Poly is 21st Century Skills! 6th Graders Use iPads to Create Cell Division Animations


Latest Educational Advance in Cutting-Edge iPad Pilot Program

Poly’s 6th grade science students are using their iPads to create animations of cell division in the most recent use of this innovative classroom tool in Poly’s Middle School.
 
In October 2012, with the launch of Poly’s iPad Pilot Program, all 6th graders in Poly’s Middle School were given a 32GB Apple iPad to use for classroom work, homework, research, and collaboration with their teachers. The iPad Pilot Program is one way that Poly is bringing 21-st century skills to Middle School students.
 
Ann Oransoff (Senior Technology Coordinator; Grade 6 Advisor) said that she is working on a project with Linda Aponte P’13 (6th Grade Science) in which students are creating animations of cell division using iPads rather than drawing the process on paper.
 
On a recent morning, 6th grader Chloe Sun ’19 was very eager to show the Pulse how she and other 6th grade science students at Poly have been using their new iPads to create an animation of cell division, which they are currently studying in class.
 
Aponte explained that the study of cell division is the most complex part of the 6th grade science curriculum. In approaching the teaching of cell division this year, she considered having the students make a flipbook to animate the process. A parent suggested that she have the students use their iPads to create an animation, instead. When Aponte suggested this to her class, she found that Chloe Sun ‘19 had already experimented with a program called “Animation Desk” on her iPad. Aponte suggested having students do the project on their iPads for extra credit. About 10 students decided to attempt the project. Aponte said she might have several of the students, such as Sun, who are more proficient in the animation program, give a tutorial to others in the class.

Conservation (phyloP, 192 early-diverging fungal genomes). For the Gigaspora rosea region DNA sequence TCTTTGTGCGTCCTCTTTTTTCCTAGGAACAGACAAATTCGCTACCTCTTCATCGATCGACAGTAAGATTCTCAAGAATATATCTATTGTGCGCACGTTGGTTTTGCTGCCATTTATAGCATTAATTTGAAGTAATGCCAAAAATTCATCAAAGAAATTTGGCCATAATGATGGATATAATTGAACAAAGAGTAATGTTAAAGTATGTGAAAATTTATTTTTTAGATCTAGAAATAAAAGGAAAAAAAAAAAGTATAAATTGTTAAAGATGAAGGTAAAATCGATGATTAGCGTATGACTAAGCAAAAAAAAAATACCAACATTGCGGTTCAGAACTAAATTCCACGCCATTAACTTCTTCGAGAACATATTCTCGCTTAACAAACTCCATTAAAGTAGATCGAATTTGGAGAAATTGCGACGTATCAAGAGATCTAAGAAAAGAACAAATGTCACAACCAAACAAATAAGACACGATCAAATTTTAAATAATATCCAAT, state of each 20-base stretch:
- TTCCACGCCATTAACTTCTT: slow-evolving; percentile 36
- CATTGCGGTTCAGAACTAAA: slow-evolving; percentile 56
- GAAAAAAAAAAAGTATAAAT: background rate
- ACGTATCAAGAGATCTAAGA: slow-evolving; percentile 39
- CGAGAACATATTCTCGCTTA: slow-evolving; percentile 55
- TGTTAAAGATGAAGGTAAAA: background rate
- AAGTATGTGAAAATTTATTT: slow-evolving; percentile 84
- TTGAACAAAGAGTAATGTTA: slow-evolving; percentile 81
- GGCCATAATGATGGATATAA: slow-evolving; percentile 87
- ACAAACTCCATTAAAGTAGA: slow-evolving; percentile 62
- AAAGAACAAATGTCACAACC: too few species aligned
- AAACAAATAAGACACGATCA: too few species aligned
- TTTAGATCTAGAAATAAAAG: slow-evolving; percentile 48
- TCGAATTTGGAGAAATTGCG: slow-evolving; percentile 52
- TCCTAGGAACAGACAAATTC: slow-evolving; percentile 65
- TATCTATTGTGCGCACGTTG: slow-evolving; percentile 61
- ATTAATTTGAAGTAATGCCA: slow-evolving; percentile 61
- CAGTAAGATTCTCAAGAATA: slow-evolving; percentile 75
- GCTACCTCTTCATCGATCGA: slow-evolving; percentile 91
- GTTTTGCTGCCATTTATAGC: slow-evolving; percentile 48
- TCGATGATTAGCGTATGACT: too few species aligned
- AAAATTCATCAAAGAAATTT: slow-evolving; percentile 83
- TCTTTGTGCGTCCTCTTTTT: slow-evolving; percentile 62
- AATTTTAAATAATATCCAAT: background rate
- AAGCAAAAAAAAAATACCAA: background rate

Sun explained to the Pulse that she began the animation project by creating 48 slides or files showing the progression of cell division, beginning with interphase and moving through the four stages of mitosis or cell splitting and cell copying—prophase, metaphase, anaphase, and telophase—before the completion of cytokinesis, the process in which a single cell divides its cytoplasm to develop two “daughter” cells.
 
Sun, Georgina Blackwell '19, and Elizabeth Levin '19 showed how they and their fellow students had drawn the major parts of a cell, including the cell membrane, the nuclear membrane, nucleolus, chromatin, centrioles, and chromosomes in the progression of slides.
 
Aponte explained that the animation was a great way to represent the process because cell division “is life, it is moving, and not static.”
 
Oransoff said the iPads are not only a “helpful tool” in science class, but also in other disciplines.
 
Sun said that using the Animation Desk program was difficult at first, but she has gotten the hang of it. Oransoff has helped the students to calibrate to the correct number of “frames per second,” required to create the illusion of movement for the human eye and brain. Sun told the Pulse that her animation now runs at about 6 frames per second. She hit a button to move from one slide to the next and used her finger on the screen to write labels for the various slides.
 
Aponte said that in having students use their iPads for such projects, teachers must be “mindful about whether it is helping them learn” and said the iPad should be used “as a tool” to further student engagement with new ideas and information.
 
For a photo gallery about the 6th graders use of iPads to animate celldivision, click here.
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